In a discussion with some fellow libertarians about the current Russia-Ukraine war, I noticed some of them kept avoiding condemning Russia’s invasion, criticizing pro-Ukraine western media and state propaganda, and kept changing the subject to the baleful role the US and NATO have played. NATO should have disbanded after the Cold War ended; NATO is “provoking” Russia, and so on. “Of course Russia doesn’t want NATO on its doorstep and perceives it as a threat; how would the US feel if Russia were to position missiles in Canada?” And so on. They didn’t come right out and take Russia’s side, but I have seen some people literally defend Russia and claim it is simply defending itself from aggression from the US/NATO and Ukraine or via Ukraine, and, moreover, that Russia is exercising heroic restraint in an attempt to minimize civilian casualties and collateral damages. Read more>>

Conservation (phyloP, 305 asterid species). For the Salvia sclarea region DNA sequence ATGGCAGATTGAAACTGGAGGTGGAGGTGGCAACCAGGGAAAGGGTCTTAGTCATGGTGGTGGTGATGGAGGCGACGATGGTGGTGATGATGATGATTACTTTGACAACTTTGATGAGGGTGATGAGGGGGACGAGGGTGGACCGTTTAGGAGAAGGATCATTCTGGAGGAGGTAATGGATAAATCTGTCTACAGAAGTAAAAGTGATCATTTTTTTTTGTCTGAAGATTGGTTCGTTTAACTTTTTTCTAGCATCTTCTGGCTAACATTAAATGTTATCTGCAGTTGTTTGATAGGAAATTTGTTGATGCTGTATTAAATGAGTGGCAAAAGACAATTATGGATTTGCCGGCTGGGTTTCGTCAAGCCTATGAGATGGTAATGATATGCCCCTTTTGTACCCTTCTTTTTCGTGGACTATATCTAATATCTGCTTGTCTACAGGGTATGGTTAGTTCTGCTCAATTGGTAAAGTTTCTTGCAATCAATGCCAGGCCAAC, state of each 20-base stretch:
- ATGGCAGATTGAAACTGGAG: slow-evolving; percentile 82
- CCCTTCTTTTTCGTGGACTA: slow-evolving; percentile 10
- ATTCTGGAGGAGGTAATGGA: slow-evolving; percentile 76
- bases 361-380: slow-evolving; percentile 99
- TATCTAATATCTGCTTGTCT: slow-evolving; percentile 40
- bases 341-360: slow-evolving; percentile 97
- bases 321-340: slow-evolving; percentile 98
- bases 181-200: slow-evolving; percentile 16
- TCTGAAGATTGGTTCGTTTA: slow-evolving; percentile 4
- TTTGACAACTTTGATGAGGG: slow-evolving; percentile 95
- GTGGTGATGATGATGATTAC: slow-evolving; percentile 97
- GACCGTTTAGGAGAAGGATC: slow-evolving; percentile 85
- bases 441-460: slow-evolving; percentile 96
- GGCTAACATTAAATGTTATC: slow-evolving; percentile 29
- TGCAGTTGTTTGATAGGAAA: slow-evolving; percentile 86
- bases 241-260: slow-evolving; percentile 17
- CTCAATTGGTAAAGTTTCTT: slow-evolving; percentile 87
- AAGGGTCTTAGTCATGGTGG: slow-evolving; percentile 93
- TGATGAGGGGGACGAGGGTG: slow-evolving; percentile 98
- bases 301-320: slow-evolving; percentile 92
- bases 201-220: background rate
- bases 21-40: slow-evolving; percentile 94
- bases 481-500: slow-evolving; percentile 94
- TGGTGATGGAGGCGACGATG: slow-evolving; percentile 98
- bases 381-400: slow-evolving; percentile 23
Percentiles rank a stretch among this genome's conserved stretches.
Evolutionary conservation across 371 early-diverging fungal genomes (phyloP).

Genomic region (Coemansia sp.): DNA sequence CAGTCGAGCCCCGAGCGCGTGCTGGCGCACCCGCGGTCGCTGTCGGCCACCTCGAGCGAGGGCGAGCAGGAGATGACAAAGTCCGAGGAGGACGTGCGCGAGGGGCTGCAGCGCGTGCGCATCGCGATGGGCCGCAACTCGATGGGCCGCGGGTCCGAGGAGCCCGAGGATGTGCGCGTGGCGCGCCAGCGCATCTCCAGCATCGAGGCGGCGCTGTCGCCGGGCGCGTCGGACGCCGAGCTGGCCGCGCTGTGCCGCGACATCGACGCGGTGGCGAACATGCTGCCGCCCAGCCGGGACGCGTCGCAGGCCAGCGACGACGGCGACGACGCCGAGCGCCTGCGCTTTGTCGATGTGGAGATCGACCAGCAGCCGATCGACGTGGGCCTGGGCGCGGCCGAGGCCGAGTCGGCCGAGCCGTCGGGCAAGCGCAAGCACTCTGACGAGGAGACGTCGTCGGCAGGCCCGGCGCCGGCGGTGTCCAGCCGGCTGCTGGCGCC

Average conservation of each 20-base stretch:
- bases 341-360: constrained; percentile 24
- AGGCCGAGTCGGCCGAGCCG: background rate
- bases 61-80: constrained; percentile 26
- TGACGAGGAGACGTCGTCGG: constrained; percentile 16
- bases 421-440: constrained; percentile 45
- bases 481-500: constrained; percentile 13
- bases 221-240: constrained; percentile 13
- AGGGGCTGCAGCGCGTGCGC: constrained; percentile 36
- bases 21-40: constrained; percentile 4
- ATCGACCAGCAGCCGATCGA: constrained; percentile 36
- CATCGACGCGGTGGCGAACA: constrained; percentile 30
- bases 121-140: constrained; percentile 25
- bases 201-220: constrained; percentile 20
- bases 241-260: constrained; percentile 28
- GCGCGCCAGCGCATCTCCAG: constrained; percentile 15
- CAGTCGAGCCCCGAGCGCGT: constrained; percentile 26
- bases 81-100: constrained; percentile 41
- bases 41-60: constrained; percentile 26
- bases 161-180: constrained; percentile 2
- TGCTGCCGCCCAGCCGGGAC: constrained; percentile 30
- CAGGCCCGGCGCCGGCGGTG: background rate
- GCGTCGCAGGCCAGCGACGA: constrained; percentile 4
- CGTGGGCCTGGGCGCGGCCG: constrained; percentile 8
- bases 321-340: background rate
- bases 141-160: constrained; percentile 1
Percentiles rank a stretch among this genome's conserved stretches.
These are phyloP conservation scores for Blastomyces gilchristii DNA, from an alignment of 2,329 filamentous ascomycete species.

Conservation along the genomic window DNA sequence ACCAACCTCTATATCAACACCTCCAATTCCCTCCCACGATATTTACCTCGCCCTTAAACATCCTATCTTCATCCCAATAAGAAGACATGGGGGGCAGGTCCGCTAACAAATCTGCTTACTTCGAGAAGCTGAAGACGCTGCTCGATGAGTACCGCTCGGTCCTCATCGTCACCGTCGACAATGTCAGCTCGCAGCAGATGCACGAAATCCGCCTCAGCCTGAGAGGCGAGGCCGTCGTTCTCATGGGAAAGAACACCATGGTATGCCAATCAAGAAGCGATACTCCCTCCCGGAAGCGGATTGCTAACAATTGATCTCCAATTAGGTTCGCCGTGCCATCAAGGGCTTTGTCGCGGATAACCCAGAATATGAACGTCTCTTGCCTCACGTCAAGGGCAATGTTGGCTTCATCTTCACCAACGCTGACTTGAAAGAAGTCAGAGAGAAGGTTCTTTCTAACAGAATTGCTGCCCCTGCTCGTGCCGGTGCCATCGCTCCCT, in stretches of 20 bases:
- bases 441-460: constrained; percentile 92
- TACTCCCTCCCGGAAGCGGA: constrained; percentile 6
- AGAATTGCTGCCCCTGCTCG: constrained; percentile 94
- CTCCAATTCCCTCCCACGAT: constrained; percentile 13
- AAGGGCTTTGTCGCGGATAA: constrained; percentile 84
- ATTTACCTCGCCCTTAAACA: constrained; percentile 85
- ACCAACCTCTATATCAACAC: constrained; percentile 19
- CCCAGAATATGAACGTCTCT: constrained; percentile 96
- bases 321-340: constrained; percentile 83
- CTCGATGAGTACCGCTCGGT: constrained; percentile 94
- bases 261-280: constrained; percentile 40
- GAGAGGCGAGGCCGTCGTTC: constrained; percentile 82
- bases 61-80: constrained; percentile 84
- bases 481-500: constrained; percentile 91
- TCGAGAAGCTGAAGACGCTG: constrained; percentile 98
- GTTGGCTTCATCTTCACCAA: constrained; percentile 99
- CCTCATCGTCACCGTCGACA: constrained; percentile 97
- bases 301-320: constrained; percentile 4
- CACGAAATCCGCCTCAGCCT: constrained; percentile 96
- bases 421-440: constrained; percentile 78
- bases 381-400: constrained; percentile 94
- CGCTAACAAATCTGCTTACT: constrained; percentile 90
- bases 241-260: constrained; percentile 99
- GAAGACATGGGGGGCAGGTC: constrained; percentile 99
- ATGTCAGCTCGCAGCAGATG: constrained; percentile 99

Permalinked at https://perma.cc/9KX6-QKNW


Stateless Justice: A Response to Mario Demolidor (2020)

Back in 2019 one Mario Demolidor asked me to field some questions. I replied to one of them at length. It was:

1) People often dislike libertarianism because they do not see how a fully contracted private justice system can work. So, I ask, how can we deal in a libertarian society with criminals or suspects who deny justice and make no contracts to elect a judge? How to get them to trial?